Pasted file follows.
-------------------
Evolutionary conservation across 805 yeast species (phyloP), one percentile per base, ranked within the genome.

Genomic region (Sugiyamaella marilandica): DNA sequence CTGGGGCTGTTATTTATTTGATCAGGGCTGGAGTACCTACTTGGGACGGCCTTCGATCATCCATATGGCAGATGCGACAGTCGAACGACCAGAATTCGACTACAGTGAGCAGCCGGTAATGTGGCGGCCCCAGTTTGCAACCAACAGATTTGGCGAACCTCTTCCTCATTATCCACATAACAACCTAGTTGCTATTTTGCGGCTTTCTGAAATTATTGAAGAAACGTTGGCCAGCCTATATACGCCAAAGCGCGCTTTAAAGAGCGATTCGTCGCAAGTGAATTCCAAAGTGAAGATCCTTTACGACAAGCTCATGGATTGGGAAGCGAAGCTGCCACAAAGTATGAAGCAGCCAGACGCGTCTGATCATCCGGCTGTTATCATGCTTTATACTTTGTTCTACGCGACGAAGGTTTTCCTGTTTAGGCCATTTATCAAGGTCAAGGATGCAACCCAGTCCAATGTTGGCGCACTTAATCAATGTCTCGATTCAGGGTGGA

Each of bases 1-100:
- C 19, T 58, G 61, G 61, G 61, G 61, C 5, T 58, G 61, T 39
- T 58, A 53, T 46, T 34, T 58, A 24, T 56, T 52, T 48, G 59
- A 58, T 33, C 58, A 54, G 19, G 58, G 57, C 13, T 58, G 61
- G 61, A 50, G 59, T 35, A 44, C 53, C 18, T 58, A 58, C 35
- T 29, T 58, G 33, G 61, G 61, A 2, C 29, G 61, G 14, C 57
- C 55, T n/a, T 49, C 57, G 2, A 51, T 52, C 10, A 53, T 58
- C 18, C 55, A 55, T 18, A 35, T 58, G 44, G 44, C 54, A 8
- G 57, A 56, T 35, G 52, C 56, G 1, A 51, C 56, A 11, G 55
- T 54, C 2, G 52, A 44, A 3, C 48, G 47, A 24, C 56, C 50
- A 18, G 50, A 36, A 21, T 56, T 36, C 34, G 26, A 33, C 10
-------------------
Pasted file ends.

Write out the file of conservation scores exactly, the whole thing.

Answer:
Evolutionary conservation across 805 yeast species (phyloP), one percentile per base, ranked within the genome.

Genomic region (Sugiyamaella marilandica): DNA sequence CTGGGGCTGTTATTTATTTGATCAGGGCTGGAGTACCTACTTGGGACGGCCTTCGATCATCCATATGGCAGATGCGACAGTCGAACGACCAGAATTCGACTACAGTGAGCAGCCGGTAATGTGGCGGCCCCAGTTTGCAACCAACAGATTTGGCGAACCTCTTCCTCATTATCCACATAACAACCTAGTTGCTATTTTGCGGCTTTCTGAAATTATTGAAGAAACGTTGGCCAGCCTATATACGCCAAAGCGCGCTTTAAAGAGCGATTCGTCGCAAGTGAATTCCAAAGTGAAGATCCTTTACGACAAGCTCATGGATTGGGAAGCGAAGCTGCCACAAAGTATGAAGCAGCCAGACGCGTCTGATCATCCGGCTGTTATCATGCTTTATACTTTGTTCTACGCGACGAAGGTTTTCCTGTTTAGGCCATTTATCAAGGTCAAGGATGCAACCCAGTCCAATGTTGGCGCACTTAATCAATGTCTCGATTCAGGGTGGA

Each of bases 1-100:
- C 19, T 58, G 61, G 61, G 61, G 61, C 5, T 58, G 61, T 39
- T 58, A 53, T 46, T 34, T 58, A 24, T 56, T 52, T 48, G 59
- A 58, T 33, C 58, A 54, G 19, G 58, G 57, C 13, T 58, G 61
- G 61, A 50, G 59, T 35, A 44, C 53, C 18, T 58, A 58, C 35
- T 29, T 58, G 33, G 61, G 61, A 2, C 29, G 61, G 14, C 57
- C 55, T n/a, T 49, C 57, G 2, A 51, T 52, C 10, A 53, T 58
- C 18, C 55, A 55, T 18, A 35, T 58, G 44, G 44, C 54, A 8
- G 57, A 56, T 35, G 52, C 56, G 1, A 51, C 56, A 11, G 55
- T 54, C 2, G 52, A 44, A 3, C 48, G 47, A 24, C 56, C 50
- A 18, G 50, A 36, A 21, T 56, T 36, C 34, G 26, A 33, C 10